During the uprising in Tunisia, 14 courts have been burned by the insurgents. Also many prisons are still out of use after the attacks and riots. The new order is beginning to establish itself in Tunisia, even if it must face tenacious resistance in the streets (protests, riots and attacks against banks, police stations, supermarkets, governments continue while "the new police" do not hesitate to shoot rioters). A key concern of the Minister of the Interior is obviously to restore the repressive apparatus. He "is counting for that on the financial assistance of the European Union" which certainly does not refuse to support another State seeking to give itself the means to subjugate the population. In addition, the Minister has rehabilitated all the judges of the regime of Ben Ali, who have since resumed their posts.
The barricades are leading the way
In Algeria, one of the most intense points of the rioting in course is in the town of Akbou. The spark was the decision of the prefect of police to evict the 495 housing units, occupied since early January by many families. They did not let them do it and opposed rocks, barricades and petrol bombs at police. Currently, the housing is still occupied and despite appeals for calm from the "sages of the community" the riots continue and are spreading to more areas of the city. Several banks, a police station and employment office have been ransacked or torched by insurgents. Barricades have been erected on the important road RN26A linking Vgayet and Tizi-Ouzou, thereby blocking economic traffic, a widespread practice elsewhere in the rest of the country (Naciria, El Harrouch, Sidi Amar, Bordj Menaïel, Tazmalt). The barricades almost always lead to serious clashes between insurgents and security forces, which then continue in the neighbourhoods. Thus, the insurgents are able to remove the monopoly of space from law enforcement, choosing their battlefields themselves, pushing the trap of being caught in a clash in central ground fertile for law enforcement.
Democracy or not, it's time to revolt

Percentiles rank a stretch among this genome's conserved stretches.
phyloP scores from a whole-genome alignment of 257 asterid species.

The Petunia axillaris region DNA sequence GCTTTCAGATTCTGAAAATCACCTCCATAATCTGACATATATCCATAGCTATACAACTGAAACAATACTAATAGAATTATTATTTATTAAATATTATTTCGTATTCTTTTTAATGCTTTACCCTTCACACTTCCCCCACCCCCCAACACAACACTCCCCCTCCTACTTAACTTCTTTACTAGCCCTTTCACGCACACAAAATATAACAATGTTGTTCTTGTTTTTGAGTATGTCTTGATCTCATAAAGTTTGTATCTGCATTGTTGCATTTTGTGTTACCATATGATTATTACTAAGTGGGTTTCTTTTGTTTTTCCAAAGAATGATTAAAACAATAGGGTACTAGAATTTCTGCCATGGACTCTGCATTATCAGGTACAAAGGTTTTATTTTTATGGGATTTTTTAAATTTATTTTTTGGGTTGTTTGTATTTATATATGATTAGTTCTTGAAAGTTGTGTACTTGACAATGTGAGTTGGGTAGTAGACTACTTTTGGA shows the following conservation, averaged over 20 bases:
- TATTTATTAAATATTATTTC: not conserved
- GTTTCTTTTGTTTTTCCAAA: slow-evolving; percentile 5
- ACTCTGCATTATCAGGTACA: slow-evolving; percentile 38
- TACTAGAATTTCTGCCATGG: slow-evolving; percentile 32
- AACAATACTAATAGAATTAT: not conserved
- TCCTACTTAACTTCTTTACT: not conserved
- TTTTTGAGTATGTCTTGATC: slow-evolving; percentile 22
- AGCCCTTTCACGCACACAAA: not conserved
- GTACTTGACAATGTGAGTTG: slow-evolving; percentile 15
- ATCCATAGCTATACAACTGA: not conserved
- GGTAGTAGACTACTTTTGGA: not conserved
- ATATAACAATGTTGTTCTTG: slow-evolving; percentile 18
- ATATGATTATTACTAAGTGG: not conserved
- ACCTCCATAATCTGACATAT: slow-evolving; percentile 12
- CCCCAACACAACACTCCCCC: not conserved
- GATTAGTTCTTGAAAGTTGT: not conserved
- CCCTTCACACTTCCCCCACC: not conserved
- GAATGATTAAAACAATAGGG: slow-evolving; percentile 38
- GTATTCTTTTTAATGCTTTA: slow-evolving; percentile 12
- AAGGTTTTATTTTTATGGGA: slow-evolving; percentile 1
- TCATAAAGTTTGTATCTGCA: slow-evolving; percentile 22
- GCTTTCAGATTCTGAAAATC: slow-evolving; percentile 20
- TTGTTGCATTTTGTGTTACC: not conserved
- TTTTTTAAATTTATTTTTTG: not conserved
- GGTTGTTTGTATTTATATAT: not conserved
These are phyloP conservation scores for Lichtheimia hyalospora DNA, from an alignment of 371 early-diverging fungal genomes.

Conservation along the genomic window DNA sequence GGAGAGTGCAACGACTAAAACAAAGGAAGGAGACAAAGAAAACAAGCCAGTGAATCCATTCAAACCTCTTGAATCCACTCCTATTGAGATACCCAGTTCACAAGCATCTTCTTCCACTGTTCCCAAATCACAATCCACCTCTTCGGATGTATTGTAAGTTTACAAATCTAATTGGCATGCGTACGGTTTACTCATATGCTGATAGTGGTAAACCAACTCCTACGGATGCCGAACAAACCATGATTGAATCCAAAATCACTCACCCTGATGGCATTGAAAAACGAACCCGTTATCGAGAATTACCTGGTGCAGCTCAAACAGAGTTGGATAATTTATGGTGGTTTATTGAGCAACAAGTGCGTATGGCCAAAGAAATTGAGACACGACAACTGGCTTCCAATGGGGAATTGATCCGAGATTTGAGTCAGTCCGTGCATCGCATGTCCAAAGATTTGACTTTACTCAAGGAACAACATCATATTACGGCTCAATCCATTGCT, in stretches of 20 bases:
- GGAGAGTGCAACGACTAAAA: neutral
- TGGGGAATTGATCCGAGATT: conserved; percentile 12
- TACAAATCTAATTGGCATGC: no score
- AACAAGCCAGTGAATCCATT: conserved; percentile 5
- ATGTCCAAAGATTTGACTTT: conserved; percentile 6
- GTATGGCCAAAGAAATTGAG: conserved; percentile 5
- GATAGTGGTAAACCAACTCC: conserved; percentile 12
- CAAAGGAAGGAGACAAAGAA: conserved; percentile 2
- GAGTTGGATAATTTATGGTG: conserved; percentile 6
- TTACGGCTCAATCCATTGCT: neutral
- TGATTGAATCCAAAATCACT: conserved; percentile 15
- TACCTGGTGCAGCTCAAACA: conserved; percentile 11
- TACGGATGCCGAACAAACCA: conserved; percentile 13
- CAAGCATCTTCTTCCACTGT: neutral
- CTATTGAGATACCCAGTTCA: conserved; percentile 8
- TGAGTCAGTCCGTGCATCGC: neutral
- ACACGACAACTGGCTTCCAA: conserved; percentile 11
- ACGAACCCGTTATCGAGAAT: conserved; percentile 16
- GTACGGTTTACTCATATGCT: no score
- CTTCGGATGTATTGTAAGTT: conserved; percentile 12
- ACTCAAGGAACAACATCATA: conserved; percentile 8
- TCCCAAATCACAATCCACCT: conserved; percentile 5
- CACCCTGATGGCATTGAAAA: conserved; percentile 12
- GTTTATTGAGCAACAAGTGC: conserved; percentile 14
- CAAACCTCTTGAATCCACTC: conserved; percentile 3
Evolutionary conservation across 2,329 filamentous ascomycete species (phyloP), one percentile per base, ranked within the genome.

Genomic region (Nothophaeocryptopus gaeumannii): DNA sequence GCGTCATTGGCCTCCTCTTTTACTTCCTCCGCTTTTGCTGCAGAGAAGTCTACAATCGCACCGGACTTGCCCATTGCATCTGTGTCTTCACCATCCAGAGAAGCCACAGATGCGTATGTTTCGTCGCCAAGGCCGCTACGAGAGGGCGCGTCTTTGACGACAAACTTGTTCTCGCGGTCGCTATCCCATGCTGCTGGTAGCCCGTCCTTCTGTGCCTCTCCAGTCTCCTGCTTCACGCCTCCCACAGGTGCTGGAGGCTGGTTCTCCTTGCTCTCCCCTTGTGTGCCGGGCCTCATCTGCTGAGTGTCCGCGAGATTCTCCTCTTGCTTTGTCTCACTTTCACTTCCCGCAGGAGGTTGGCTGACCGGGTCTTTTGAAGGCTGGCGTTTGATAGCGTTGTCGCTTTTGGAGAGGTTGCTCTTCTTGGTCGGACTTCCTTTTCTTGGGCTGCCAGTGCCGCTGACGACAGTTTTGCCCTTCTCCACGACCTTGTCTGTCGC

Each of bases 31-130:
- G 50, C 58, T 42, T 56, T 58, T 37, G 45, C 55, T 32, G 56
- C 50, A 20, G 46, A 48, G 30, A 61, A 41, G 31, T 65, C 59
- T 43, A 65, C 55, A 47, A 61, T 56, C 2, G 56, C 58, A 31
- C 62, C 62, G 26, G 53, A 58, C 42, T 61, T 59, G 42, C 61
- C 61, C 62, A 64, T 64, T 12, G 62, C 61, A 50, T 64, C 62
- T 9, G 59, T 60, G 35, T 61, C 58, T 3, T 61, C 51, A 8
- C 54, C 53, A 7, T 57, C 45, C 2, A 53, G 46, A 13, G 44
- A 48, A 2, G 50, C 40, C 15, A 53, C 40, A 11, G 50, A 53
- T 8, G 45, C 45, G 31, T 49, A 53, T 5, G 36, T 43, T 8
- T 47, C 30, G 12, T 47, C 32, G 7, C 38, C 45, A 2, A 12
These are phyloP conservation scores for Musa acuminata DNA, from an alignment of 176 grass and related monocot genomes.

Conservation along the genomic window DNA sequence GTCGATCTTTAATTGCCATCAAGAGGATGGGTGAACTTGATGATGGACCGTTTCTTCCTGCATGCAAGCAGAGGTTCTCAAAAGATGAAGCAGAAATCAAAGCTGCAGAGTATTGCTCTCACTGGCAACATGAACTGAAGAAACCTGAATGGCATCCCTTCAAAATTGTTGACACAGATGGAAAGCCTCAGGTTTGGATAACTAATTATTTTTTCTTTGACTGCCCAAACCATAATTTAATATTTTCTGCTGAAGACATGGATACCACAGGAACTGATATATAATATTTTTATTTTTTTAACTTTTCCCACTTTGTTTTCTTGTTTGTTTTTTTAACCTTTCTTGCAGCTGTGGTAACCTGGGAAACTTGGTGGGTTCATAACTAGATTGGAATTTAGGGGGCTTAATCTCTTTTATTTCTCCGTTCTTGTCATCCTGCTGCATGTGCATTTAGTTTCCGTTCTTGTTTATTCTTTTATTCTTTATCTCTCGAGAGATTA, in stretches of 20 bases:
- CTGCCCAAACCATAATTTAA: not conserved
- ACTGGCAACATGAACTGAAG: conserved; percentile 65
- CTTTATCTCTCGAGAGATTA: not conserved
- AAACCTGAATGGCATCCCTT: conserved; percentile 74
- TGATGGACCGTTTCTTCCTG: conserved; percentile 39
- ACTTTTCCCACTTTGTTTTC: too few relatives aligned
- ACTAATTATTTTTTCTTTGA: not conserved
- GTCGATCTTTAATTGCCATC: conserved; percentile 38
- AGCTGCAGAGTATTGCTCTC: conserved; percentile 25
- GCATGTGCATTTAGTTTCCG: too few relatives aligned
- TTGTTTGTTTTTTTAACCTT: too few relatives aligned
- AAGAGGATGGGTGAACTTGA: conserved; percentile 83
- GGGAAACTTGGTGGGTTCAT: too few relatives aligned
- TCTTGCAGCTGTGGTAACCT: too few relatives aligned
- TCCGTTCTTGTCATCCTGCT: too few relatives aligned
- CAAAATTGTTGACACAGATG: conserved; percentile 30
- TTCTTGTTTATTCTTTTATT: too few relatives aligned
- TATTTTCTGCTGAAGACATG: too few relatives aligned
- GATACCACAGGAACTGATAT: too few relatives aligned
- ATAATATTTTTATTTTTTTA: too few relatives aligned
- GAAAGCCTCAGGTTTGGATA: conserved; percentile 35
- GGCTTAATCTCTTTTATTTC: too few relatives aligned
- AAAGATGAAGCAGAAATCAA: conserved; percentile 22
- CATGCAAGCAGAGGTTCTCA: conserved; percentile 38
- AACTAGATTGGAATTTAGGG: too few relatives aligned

In southern Iraq, in different towns, hundreds of demonstrators took to the streets to protest against the miserable living conditions. The events have all ended in clashes with the security forces of the "young democracy" established after the invasion of Western troops. In addition, many government buildings have been delivered to the flames. For some time, the tension towards social struggle (strikes in factories, demonstrations not controlled by either the state or by the Islamists, ...) is beginning to regain strength in Iraq, a country torn by military occupation, a police democracy and a war waged by Islamists in part against the occupation but also against the Iraqi people to impose Islam. The state has tried to buy the angry protesters, promising them a certain amount of watts of electricity free annually.
Where people rise up, the shadow of authority goes down
In Libya, despite the attempts by the Gaddafi regime to immediately and brutally suppress the rebellion, the situation has become particularly tense in the cities of Al-Baida and Benghazi. There, armed clashes between police and insurgents left dozens dead. Also, militias in the pay of the regime are vainly trying to crush any attempt at revolt with terror. In the prison of Benghazi, in parallel with the fighting in the street, a mutiny broke out, allowing not only the destruction of a large part of the prison but also the escape of many prisoners. Many of these prisoners joined the insurgents in the burning of several buildings of power, including the building of the Attorney-General, a police station, several banks and offices of the Police. Meanwhile, at the time of publication of this issue, the uprising has embraced the whole country, pitting a variety of armed insurgents against Gaddafi's police and militias.
[Excerpt from Hors Service No. 14]